After reading some docs about Electric Vehicles (EV), I learned that there are 4 differents charging modes.
For example, let's consider a slow recharge, where EV is connected to a single-phase domestic wall socket: its battery will absorb 16 A, so (considering a voltage of 230 V) about 3.7 kW.
3.7 kW is, often (depending on the type of contract with the grid operator), a value near the maximum power rating of an household.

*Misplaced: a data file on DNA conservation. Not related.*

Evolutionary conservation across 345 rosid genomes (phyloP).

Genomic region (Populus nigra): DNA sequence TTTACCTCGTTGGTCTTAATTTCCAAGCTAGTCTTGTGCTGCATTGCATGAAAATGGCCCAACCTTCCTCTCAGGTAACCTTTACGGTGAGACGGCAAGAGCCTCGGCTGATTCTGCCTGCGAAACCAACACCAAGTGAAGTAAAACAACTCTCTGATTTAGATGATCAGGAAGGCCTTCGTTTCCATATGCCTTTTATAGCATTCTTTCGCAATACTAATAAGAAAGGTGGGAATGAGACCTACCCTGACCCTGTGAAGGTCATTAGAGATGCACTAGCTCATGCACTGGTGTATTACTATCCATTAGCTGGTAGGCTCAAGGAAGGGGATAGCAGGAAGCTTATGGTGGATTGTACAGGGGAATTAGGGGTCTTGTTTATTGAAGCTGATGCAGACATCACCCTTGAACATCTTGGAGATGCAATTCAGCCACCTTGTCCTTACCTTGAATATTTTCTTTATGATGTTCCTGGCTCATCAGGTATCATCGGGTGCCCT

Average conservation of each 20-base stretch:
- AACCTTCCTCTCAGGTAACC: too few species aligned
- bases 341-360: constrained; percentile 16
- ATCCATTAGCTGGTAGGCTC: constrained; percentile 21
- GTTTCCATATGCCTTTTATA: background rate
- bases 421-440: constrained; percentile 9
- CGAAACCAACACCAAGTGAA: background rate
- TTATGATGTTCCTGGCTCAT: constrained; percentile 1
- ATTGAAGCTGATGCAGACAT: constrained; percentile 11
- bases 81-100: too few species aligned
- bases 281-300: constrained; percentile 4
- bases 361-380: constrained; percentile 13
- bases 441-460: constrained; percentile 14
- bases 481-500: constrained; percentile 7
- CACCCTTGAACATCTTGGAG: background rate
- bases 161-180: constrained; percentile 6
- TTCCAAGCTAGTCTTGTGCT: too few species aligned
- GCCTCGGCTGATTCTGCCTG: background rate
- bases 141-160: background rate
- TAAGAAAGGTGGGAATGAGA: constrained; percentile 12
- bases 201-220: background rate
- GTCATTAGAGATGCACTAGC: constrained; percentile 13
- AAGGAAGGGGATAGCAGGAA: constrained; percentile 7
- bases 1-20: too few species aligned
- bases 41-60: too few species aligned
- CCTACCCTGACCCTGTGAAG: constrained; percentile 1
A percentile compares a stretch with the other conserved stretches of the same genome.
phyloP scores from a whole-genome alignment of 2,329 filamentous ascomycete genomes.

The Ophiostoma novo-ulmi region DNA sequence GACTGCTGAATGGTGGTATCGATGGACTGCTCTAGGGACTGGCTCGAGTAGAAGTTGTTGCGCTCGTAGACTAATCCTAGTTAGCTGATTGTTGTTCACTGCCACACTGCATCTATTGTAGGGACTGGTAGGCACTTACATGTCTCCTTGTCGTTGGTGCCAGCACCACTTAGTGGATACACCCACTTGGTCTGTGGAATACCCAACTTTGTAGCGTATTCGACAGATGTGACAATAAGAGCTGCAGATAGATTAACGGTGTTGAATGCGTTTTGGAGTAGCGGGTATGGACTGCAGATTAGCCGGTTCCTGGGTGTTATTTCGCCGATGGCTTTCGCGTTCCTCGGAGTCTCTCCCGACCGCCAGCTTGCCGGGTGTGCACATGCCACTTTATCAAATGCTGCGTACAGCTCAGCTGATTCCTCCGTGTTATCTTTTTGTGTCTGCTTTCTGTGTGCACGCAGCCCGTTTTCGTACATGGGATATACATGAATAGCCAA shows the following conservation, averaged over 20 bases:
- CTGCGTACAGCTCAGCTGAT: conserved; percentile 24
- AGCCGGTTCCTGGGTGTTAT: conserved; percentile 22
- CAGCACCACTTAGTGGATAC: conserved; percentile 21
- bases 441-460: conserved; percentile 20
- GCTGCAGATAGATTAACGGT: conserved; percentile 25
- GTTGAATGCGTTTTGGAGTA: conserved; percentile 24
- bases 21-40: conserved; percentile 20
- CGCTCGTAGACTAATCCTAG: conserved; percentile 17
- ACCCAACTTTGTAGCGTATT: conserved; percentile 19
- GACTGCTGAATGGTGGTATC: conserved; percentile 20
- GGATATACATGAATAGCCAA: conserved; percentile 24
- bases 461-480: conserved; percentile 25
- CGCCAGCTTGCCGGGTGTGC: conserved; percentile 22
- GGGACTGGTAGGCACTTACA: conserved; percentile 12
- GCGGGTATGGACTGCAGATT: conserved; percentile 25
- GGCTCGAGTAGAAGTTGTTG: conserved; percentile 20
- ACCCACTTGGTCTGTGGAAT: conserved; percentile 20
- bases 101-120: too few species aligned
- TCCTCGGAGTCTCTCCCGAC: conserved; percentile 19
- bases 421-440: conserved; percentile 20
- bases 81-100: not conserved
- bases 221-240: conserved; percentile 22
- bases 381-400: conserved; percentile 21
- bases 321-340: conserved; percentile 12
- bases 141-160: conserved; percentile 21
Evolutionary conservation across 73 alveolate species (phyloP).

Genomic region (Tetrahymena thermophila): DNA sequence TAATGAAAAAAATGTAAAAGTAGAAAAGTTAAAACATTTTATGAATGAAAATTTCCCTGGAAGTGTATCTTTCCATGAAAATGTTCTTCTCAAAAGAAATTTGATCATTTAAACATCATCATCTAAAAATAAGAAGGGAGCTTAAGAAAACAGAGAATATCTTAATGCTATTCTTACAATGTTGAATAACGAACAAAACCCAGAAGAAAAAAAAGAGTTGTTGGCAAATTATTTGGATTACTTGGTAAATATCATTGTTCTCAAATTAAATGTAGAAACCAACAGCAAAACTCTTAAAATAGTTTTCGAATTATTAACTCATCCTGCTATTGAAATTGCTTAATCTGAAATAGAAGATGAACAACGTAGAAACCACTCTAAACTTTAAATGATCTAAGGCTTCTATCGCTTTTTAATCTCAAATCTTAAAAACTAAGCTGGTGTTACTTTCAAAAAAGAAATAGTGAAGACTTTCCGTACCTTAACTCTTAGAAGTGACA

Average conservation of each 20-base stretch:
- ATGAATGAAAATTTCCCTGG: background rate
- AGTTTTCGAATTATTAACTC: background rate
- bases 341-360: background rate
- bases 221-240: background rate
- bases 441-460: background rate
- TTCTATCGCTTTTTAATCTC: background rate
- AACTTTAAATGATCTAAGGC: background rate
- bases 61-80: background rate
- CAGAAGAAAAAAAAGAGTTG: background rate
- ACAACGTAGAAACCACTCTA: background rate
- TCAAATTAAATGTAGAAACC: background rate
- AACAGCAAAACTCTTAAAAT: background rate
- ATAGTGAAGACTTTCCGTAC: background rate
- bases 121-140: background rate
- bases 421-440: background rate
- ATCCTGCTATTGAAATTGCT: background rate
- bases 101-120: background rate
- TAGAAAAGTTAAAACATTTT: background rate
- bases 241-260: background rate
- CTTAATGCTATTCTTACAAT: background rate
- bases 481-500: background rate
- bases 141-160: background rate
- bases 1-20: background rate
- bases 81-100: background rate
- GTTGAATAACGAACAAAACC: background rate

So, I guess that 16 A is only the maximum current value allowed by that precise "charging mode", and that it's also possible to recharge the EV with a smaller value of current (so a smaller power). Otherwise, during EV charging, no other electric equipment (such as TVs, applicances, ...) could be supplied, without generating an electric overload.
Am I guessing right?
If it's possible to recharge an EV with a smaller power than 3.7 kW (in my case), how, and by which device, is this power value determined? Will this value be the maximum power value which doesn't cause an electric overload?
Is there anyone who could clear this?